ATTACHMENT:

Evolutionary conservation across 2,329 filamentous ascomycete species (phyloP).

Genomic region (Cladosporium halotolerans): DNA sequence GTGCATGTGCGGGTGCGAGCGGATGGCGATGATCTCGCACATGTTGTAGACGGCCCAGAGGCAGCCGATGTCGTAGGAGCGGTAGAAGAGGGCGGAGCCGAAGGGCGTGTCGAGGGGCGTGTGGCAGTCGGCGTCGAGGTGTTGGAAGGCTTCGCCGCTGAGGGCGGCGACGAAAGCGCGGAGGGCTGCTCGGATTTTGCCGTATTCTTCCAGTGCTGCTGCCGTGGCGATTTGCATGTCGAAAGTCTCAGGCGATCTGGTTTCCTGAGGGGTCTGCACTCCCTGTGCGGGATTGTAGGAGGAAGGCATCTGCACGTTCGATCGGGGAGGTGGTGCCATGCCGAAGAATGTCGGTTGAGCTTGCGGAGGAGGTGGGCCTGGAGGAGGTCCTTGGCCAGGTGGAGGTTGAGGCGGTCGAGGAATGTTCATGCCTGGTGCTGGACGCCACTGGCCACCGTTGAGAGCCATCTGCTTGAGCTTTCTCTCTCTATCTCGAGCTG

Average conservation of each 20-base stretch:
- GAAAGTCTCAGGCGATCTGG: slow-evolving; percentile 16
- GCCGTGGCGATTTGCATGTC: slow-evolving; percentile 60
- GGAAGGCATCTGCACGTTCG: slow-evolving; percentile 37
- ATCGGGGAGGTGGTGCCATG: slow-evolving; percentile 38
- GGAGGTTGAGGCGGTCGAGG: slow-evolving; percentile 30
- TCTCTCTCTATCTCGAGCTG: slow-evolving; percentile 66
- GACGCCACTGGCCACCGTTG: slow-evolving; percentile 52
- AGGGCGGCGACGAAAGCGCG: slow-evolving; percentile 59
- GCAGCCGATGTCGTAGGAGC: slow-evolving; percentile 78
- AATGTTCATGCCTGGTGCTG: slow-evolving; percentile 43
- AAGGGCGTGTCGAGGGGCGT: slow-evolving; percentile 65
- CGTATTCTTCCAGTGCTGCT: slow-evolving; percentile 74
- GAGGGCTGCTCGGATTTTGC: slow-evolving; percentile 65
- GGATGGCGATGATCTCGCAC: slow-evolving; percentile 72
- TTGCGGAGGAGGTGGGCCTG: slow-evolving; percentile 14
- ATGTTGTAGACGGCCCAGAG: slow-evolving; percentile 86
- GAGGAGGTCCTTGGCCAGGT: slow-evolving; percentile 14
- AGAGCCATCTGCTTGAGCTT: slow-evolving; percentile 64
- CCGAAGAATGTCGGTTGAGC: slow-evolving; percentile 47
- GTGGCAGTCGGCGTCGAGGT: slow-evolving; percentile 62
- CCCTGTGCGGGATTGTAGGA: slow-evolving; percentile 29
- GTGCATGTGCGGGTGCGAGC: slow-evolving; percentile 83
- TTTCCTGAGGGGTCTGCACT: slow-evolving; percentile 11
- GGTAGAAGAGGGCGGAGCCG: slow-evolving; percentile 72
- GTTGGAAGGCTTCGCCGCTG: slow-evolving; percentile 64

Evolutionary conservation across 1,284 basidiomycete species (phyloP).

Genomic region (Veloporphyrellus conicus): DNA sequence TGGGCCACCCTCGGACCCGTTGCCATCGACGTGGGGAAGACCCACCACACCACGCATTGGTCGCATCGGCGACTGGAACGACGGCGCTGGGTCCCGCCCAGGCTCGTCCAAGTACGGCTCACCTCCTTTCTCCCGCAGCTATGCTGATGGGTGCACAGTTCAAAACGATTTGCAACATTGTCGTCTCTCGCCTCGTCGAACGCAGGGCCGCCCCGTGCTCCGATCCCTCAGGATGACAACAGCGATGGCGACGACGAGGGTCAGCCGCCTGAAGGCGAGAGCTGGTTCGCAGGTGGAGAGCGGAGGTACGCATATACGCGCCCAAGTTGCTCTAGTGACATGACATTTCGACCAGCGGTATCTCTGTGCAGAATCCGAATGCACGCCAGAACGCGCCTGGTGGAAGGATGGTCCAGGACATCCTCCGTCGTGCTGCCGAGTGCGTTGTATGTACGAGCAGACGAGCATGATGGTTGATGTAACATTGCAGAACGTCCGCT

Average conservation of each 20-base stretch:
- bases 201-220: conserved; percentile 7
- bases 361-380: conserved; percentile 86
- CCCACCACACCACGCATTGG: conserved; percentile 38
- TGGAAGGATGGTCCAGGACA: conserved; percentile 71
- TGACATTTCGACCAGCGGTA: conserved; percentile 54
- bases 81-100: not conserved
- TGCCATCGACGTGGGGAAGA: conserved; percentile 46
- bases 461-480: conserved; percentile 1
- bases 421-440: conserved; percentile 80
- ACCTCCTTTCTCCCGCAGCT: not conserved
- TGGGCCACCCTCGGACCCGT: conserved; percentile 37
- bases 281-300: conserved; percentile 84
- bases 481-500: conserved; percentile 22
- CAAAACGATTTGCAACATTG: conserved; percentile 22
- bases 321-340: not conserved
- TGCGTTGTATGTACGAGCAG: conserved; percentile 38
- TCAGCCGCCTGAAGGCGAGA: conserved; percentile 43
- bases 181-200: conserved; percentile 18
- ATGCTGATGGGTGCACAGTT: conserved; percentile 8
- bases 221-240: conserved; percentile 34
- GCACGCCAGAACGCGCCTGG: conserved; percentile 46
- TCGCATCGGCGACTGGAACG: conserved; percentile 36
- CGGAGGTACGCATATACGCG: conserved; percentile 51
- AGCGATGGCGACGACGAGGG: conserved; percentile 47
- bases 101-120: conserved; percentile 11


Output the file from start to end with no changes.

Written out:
Evolutionary conservation across 2,329 filamentous ascomycete species (phyloP).

Genomic region (Cladosporium halotolerans): DNA sequence GTGCATGTGCGGGTGCGAGCGGATGGCGATGATCTCGCACATGTTGTAGACGGCCCAGAGGCAGCCGATGTCGTAGGAGCGGTAGAAGAGGGCGGAGCCGAAGGGCGTGTCGAGGGGCGTGTGGCAGTCGGCGTCGAGGTGTTGGAAGGCTTCGCCGCTGAGGGCGGCGACGAAAGCGCGGAGGGCTGCTCGGATTTTGCCGTATTCTTCCAGTGCTGCTGCCGTGGCGATTTGCATGTCGAAAGTCTCAGGCGATCTGGTTTCCTGAGGGGTCTGCACTCCCTGTGCGGGATTGTAGGAGGAAGGCATCTGCACGTTCGATCGGGGAGGTGGTGCCATGCCGAAGAATGTCGGTTGAGCTTGCGGAGGAGGTGGGCCTGGAGGAGGTCCTTGGCCAGGTGGAGGTTGAGGCGGTCGAGGAATGTTCATGCCTGGTGCTGGACGCCACTGGCCACCGTTGAGAGCCATCTGCTTGAGCTTTCTCTCTCTATCTCGAGCTG

Average conservation of each 20-base stretch:
- GAAAGTCTCAGGCGATCTGG: slow-evolving; percentile 16
- GCCGTGGCGATTTGCATGTC: slow-evolving; percentile 60
- GGAAGGCATCTGCACGTTCG: slow-evolving; percentile 37
- ATCGGGGAGGTGGTGCCATG: slow-evolving; percentile 38
- GGAGGTTGAGGCGGTCGAGG: slow-evolving; percentile 30
- TCTCTCTCTATCTCGAGCTG: slow-evolving; percentile 66
- GACGCCACTGGCCACCGTTG: slow-evolving; percentile 52
- AGGGCGGCGACGAAAGCGCG: slow-evolving; percentile 59
- GCAGCCGATGTCGTAGGAGC: slow-evolving; percentile 78
- AATGTTCATGCCTGGTGCTG: slow-evolving; percentile 43
- AAGGGCGTGTCGAGGGGCGT: slow-evolving; percentile 65
- CGTATTCTTCCAGTGCTGCT: slow-evolving; percentile 74
- GAGGGCTGCTCGGATTTTGC: slow-evolving; percentile 65
- GGATGGCGATGATCTCGCAC: slow-evolving; percentile 72
- TTGCGGAGGAGGTGGGCCTG: slow-evolving; percentile 14
- ATGTTGTAGACGGCCCAGAG: slow-evolving; percentile 86
- GAGGAGGTCCTTGGCCAGGT: slow-evolving; percentile 14
- AGAGCCATCTGCTTGAGCTT: slow-evolving; percentile 64
- CCGAAGAATGTCGGTTGAGC: slow-evolving; percentile 47
- GTGGCAGTCGGCGTCGAGGT: slow-evolving; percentile 62
- CCCTGTGCGGGATTGTAGGA: slow-evolving; percentile 29
- GTGCATGTGCGGGTGCGAGC: slow-evolving; percentile 83
- TTTCCTGAGGGGTCTGCACT: slow-evolving; percentile 11
- GGTAGAAGAGGGCGGAGCCG: slow-evolving; percentile 72
- GTTGGAAGGCTTCGCCGCTG: slow-evolving; percentile 64

Evolutionary conservation across 1,284 basidiomycete species (phyloP).

Genomic region (Veloporphyrellus conicus): DNA sequence TGGGCCACCCTCGGACCCGTTGCCATCGACGTGGGGAAGACCCACCACACCACGCATTGGTCGCATCGGCGACTGGAACGACGGCGCTGGGTCCCGCCCAGGCTCGTCCAAGTACGGCTCACCTCCTTTCTCCCGCAGCTATGCTGATGGGTGCACAGTTCAAAACGATTTGCAACATTGTCGTCTCTCGCCTCGTCGAACGCAGGGCCGCCCCGTGCTCCGATCCCTCAGGATGACAACAGCGATGGCGACGACGAGGGTCAGCCGCCTGAAGGCGAGAGCTGGTTCGCAGGTGGAGAGCGGAGGTACGCATATACGCGCCCAAGTTGCTCTAGTGACATGACATTTCGACCAGCGGTATCTCTGTGCAGAATCCGAATGCACGCCAGAACGCGCCTGGTGGAAGGATGGTCCAGGACATCCTCCGTCGTGCTGCCGAGTGCGTTGTATGTACGAGCAGACGAGCATGATGGTTGATGTAACATTGCAGAACGTCCGCT

Average conservation of each 20-base stretch:
- bases 201-220: conserved; percentile 7
- bases 361-380: conserved; percentile 86
- CCCACCACACCACGCATTGG: conserved; percentile 38
- TGGAAGGATGGTCCAGGACA: conserved; percentile 71
- TGACATTTCGACCAGCGGTA: conserved; percentile 54
- bases 81-100: not conserved
- TGCCATCGACGTGGGGAAGA: conserved; percentile 46
- bases 461-480: conserved; percentile 1
- bases 421-440: conserved; percentile 80
- ACCTCCTTTCTCCCGCAGCT: not conserved
- TGGGCCACCCTCGGACCCGT: conserved; percentile 37
- bases 281-300: conserved; percentile 84
- bases 481-500: conserved; percentile 22
- CAAAACGATTTGCAACATTG: conserved; percentile 22
- bases 321-340: not conserved
- TGCGTTGTATGTACGAGCAG: conserved; percentile 38
- TCAGCCGCCTGAAGGCGAGA: conserved; percentile 43
- bases 181-200: conserved; percentile 18
- ATGCTGATGGGTGCACAGTT: conserved; percentile 8
- bases 221-240: conserved; percentile 34
- GCACGCCAGAACGCGCCTGG: conserved; percentile 46
- TCGCATCGGCGACTGGAACG: conserved; percentile 36
- CGGAGGTACGCATATACGCG: conserved; percentile 51
- AGCGATGGCGACGACGAGGG: conserved; percentile 47
- bases 101-120: conserved; percentile 11